Paulista Avenue could easily be the heart of São Paulo, the biggest city of Brazil. It’s the street where you’ll find the headquarters of some of Brazil’s – and the world’s – biggest corporations.

For a recent arrival, it’s a curious scene. Take the subway and leave at the Trianon-Masp station. If you take a look around, you should spot the small police outpost nearby and, with a little more searching, the Paulista Center Mall. There you’ll find that pretty much every single store is devoted entirely to selling pirated merchandise, mainly bootleg software and games. It’s a pirated goods heaven, and it shows just how permissible piracy has become in Brazilian society.

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Although data isn’t easy to come by, the Brazilian Association for the Development of Electronic Games (Abragames) estimated in 2004 that no less than 94 percent of the country’s games market consisted of pirated merchandise. Similarly, Brazilian internet portal UOL reported in 2006 that the so called ‘grey market’ of illegally imported products made up 80 percent of Brazil’s games market and 94 percent of its console market. These numbers lead to a simple conclusion: If you play videogames in Brazil, you’re more than likely committing a crime.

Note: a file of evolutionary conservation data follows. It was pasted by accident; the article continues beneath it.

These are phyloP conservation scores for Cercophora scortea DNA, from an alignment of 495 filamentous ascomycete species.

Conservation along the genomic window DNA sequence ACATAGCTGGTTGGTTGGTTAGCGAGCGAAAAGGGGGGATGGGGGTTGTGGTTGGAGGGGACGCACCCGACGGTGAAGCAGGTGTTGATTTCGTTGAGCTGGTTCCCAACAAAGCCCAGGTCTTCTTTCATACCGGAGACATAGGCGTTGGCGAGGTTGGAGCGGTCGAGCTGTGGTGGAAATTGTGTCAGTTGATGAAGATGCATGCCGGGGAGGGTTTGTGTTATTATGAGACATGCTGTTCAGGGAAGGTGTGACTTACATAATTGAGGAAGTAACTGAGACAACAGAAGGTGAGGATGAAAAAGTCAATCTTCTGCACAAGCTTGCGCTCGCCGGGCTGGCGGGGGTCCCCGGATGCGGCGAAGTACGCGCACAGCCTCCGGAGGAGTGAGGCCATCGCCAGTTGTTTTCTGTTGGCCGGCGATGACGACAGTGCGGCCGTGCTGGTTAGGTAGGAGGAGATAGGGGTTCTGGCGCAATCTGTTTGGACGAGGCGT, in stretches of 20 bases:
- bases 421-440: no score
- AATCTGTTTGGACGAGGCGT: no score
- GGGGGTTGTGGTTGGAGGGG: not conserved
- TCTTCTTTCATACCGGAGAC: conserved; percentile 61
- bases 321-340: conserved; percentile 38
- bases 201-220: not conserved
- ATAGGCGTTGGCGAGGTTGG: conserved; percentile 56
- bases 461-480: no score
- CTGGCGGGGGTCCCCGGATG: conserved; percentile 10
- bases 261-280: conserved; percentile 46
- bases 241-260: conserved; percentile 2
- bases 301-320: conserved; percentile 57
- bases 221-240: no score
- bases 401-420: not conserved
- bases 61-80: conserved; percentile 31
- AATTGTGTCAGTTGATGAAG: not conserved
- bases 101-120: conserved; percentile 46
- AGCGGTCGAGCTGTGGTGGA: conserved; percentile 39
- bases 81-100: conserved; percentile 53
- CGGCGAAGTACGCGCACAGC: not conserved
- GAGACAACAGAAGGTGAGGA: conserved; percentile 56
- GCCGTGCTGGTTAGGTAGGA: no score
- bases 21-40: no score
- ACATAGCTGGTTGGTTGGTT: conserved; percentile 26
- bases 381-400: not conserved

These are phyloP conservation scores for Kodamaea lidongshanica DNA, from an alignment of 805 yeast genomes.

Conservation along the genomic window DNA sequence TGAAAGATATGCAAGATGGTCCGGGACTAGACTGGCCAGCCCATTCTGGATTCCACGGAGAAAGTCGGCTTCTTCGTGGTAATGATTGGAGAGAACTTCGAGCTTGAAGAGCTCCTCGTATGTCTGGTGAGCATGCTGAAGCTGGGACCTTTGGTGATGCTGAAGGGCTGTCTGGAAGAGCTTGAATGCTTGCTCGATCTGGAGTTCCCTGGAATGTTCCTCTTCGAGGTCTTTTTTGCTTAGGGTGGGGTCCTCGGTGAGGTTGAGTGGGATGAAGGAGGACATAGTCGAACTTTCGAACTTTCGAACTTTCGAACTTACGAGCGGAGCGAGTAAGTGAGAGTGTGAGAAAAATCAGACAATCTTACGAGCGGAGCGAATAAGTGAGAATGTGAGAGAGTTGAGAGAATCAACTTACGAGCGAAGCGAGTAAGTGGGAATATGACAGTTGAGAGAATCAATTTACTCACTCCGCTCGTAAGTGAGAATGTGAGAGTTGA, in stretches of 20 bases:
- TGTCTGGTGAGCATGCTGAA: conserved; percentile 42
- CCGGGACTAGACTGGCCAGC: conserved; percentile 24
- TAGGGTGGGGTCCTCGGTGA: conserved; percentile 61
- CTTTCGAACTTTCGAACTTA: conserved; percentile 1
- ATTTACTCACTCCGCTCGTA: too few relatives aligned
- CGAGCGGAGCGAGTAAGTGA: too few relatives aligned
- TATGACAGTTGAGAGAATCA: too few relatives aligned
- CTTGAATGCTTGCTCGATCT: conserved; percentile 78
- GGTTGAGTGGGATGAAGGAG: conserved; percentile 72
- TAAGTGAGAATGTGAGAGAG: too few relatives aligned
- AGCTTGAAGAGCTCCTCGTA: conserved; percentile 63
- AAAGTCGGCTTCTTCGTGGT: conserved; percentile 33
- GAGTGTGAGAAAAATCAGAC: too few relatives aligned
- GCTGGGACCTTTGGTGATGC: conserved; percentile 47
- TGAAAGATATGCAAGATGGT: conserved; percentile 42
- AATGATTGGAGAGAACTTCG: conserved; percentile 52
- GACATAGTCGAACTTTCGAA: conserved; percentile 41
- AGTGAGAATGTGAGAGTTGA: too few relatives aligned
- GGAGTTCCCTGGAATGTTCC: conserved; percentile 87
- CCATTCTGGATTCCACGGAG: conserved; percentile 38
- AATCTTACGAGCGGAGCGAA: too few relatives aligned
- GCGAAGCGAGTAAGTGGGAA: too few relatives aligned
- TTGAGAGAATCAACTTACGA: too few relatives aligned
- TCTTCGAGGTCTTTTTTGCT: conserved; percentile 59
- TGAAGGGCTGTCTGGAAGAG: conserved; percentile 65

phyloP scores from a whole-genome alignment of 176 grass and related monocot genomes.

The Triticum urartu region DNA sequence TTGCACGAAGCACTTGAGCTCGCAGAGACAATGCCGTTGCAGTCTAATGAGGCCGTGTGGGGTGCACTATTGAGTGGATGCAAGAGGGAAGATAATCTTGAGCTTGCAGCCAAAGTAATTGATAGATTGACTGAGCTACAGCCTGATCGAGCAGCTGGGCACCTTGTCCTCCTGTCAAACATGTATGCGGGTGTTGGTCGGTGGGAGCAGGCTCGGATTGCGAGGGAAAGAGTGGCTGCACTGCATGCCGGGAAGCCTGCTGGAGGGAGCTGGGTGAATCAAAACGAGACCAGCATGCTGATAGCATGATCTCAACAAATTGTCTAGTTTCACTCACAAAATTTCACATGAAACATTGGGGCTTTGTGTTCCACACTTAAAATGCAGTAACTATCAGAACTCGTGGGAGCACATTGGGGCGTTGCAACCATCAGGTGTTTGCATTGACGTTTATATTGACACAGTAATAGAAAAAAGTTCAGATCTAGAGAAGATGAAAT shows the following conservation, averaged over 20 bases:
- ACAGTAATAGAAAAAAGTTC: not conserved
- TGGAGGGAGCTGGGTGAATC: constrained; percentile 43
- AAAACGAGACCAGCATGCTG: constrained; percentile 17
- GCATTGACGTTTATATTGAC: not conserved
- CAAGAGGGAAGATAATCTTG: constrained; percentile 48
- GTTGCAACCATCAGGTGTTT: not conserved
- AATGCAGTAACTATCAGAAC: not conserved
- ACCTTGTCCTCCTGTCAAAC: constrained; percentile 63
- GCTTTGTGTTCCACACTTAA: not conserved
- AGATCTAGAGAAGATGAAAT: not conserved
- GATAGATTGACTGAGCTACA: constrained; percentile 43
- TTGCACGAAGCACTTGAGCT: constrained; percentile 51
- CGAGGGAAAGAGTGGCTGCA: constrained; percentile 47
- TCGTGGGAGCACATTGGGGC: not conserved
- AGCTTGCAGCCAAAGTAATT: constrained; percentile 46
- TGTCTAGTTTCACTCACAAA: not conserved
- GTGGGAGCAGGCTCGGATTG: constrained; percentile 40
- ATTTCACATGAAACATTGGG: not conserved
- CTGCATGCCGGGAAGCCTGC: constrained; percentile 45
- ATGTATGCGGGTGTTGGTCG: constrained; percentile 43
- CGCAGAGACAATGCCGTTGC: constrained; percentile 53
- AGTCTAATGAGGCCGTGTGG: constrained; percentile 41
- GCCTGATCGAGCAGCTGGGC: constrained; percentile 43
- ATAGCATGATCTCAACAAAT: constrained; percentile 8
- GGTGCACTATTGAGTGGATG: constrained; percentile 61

Shopping with pirates
So what’s the experience of buying a pirated game in Brazil? To answer this question, let’s take a trip to Santa Ifigenia Street, near the old business center of São Paulo. Starting from the nearby church of São Bento and continuing as you walk down the street, you’re surrounded by a ridiculous farce.

A dozen vendors fill the street, displaying small posters with crude photocopies of game covers and incessantly asking passersby if they’re looking for PC or PlayStation 2 games. The farce comes into play every time a police patrol, the only cars allowed on this portion of the road, drives past. You won’t necessarily hear a shout, but before the police arrive, every vendor rushes to pack up his product and head off to other parts, returning quickly after the danger has passed. This ritual repeats itself almost every day, without any noticeable difference.